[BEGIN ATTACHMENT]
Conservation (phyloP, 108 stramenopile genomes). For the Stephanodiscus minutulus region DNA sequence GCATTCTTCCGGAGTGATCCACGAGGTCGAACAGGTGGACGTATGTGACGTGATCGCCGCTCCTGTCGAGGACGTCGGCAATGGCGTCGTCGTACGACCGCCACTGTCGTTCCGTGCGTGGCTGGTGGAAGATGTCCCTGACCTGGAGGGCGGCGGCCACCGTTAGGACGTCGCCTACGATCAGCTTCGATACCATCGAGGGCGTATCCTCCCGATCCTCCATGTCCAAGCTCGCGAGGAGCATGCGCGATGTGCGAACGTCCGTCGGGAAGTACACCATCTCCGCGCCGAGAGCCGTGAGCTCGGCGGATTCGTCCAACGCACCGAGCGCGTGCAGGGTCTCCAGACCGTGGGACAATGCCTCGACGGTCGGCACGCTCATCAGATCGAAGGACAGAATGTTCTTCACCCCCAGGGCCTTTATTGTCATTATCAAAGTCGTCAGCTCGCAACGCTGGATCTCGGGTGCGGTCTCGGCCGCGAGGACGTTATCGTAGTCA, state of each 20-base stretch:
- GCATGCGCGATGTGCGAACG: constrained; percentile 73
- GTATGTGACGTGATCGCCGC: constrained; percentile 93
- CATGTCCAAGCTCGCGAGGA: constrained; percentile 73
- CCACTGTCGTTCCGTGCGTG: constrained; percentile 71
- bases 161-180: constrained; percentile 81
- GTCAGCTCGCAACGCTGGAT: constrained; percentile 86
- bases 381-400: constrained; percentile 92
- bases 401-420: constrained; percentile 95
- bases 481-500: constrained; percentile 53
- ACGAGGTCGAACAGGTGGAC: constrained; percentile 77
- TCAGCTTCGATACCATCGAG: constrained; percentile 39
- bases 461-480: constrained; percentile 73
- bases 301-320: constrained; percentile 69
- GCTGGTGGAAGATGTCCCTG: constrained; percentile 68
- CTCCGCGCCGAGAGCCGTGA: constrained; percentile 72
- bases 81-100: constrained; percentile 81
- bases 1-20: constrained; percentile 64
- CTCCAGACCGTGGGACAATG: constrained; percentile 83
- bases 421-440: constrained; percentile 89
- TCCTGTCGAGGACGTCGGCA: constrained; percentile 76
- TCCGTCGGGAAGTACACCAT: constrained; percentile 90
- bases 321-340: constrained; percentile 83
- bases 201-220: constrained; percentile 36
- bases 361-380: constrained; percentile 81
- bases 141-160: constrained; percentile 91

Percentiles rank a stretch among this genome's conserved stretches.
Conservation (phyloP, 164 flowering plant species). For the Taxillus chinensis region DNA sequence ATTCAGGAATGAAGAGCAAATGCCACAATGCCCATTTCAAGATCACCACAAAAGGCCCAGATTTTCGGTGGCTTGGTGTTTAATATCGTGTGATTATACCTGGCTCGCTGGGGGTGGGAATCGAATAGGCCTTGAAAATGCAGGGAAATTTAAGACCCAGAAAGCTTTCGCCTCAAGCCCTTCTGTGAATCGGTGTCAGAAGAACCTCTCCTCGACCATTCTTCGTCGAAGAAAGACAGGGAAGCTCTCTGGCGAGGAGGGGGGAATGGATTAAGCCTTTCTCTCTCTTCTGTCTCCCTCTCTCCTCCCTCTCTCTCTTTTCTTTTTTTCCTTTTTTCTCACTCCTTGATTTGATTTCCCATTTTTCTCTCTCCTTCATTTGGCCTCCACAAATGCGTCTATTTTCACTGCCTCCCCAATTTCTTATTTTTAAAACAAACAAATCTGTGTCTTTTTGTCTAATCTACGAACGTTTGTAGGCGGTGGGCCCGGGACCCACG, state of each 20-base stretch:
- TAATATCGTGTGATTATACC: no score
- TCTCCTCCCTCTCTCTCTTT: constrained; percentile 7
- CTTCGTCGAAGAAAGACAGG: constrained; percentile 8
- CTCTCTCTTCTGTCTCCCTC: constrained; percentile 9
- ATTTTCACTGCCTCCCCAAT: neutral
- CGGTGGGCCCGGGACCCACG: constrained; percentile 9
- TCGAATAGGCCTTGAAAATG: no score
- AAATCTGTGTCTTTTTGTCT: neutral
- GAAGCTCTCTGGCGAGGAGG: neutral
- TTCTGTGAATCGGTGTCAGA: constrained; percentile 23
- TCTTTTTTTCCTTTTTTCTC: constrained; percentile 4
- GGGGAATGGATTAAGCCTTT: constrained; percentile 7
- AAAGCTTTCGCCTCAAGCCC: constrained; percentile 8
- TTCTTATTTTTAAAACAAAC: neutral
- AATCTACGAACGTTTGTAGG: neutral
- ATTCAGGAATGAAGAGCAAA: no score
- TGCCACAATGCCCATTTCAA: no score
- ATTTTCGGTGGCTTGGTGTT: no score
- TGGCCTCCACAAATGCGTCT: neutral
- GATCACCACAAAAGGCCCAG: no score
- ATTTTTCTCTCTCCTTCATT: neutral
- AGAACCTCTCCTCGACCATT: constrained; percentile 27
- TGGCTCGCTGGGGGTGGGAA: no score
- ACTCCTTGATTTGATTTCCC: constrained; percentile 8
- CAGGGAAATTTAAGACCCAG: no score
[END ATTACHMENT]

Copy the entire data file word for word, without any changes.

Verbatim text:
Conservation (phyloP, 108 stramenopile genomes). For the Stephanodiscus minutulus region DNA sequence GCATTCTTCCGGAGTGATCCACGAGGTCGAACAGGTGGACGTATGTGACGTGATCGCCGCTCCTGTCGAGGACGTCGGCAATGGCGTCGTCGTACGACCGCCACTGTCGTTCCGTGCGTGGCTGGTGGAAGATGTCCCTGACCTGGAGGGCGGCGGCCACCGTTAGGACGTCGCCTACGATCAGCTTCGATACCATCGAGGGCGTATCCTCCCGATCCTCCATGTCCAAGCTCGCGAGGAGCATGCGCGATGTGCGAACGTCCGTCGGGAAGTACACCATCTCCGCGCCGAGAGCCGTGAGCTCGGCGGATTCGTCCAACGCACCGAGCGCGTGCAGGGTCTCCAGACCGTGGGACAATGCCTCGACGGTCGGCACGCTCATCAGATCGAAGGACAGAATGTTCTTCACCCCCAGGGCCTTTATTGTCATTATCAAAGTCGTCAGCTCGCAACGCTGGATCTCGGGTGCGGTCTCGGCCGCGAGGACGTTATCGTAGTCA, state of each 20-base stretch:
- GCATGCGCGATGTGCGAACG: constrained; percentile 73
- GTATGTGACGTGATCGCCGC: constrained; percentile 93
- CATGTCCAAGCTCGCGAGGA: constrained; percentile 73
- CCACTGTCGTTCCGTGCGTG: constrained; percentile 71
- bases 161-180: constrained; percentile 81
- GTCAGCTCGCAACGCTGGAT: constrained; percentile 86
- bases 381-400: constrained; percentile 92
- bases 401-420: constrained; percentile 95
- bases 481-500: constrained; percentile 53
- ACGAGGTCGAACAGGTGGAC: constrained; percentile 77
- TCAGCTTCGATACCATCGAG: constrained; percentile 39
- bases 461-480: constrained; percentile 73
- bases 301-320: constrained; percentile 69
- GCTGGTGGAAGATGTCCCTG: constrained; percentile 68
- CTCCGCGCCGAGAGCCGTGA: constrained; percentile 72
- bases 81-100: constrained; percentile 81
- bases 1-20: constrained; percentile 64
- CTCCAGACCGTGGGACAATG: constrained; percentile 83
- bases 421-440: constrained; percentile 89
- TCCTGTCGAGGACGTCGGCA: constrained; percentile 76
- TCCGTCGGGAAGTACACCAT: constrained; percentile 90
- bases 321-340: constrained; percentile 83
- bases 201-220: constrained; percentile 36
- bases 361-380: constrained; percentile 81
- bases 141-160: constrained; percentile 91

Percentiles rank a stretch among this genome's conserved stretches.
Conservation (phyloP, 164 flowering plant species). For the Taxillus chinensis region DNA sequence ATTCAGGAATGAAGAGCAAATGCCACAATGCCCATTTCAAGATCACCACAAAAGGCCCAGATTTTCGGTGGCTTGGTGTTTAATATCGTGTGATTATACCTGGCTCGCTGGGGGTGGGAATCGAATAGGCCTTGAAAATGCAGGGAAATTTAAGACCCAGAAAGCTTTCGCCTCAAGCCCTTCTGTGAATCGGTGTCAGAAGAACCTCTCCTCGACCATTCTTCGTCGAAGAAAGACAGGGAAGCTCTCTGGCGAGGAGGGGGGAATGGATTAAGCCTTTCTCTCTCTTCTGTCTCCCTCTCTCCTCCCTCTCTCTCTTTTCTTTTTTTCCTTTTTTCTCACTCCTTGATTTGATTTCCCATTTTTCTCTCTCCTTCATTTGGCCTCCACAAATGCGTCTATTTTCACTGCCTCCCCAATTTCTTATTTTTAAAACAAACAAATCTGTGTCTTTTTGTCTAATCTACGAACGTTTGTAGGCGGTGGGCCCGGGACCCACG, state of each 20-base stretch:
- TAATATCGTGTGATTATACC: no score
- TCTCCTCCCTCTCTCTCTTT: constrained; percentile 7
- CTTCGTCGAAGAAAGACAGG: constrained; percentile 8
- CTCTCTCTTCTGTCTCCCTC: constrained; percentile 9
- ATTTTCACTGCCTCCCCAAT: neutral
- CGGTGGGCCCGGGACCCACG: constrained; percentile 9
- TCGAATAGGCCTTGAAAATG: no score
- AAATCTGTGTCTTTTTGTCT: neutral
- GAAGCTCTCTGGCGAGGAGG: neutral
- TTCTGTGAATCGGTGTCAGA: constrained; percentile 23
- TCTTTTTTTCCTTTTTTCTC: constrained; percentile 4
- GGGGAATGGATTAAGCCTTT: constrained; percentile 7
- AAAGCTTTCGCCTCAAGCCC: constrained; percentile 8
- TTCTTATTTTTAAAACAAAC: neutral
- AATCTACGAACGTTTGTAGG: neutral
- ATTCAGGAATGAAGAGCAAA: no score
- TGCCACAATGCCCATTTCAA: no score
- ATTTTCGGTGGCTTGGTGTT: no score
- TGGCCTCCACAAATGCGTCT: neutral
- GATCACCACAAAAGGCCCAG: no score
- ATTTTTCTCTCTCCTTCATT: neutral
- AGAACCTCTCCTCGACCATT: constrained; percentile 27
- TGGCTCGCTGGGGGTGGGAA: no score
- ACTCCTTGATTTGATTTCCC: constrained; percentile 8
- CAGGGAAATTTAAGACCCAG: no score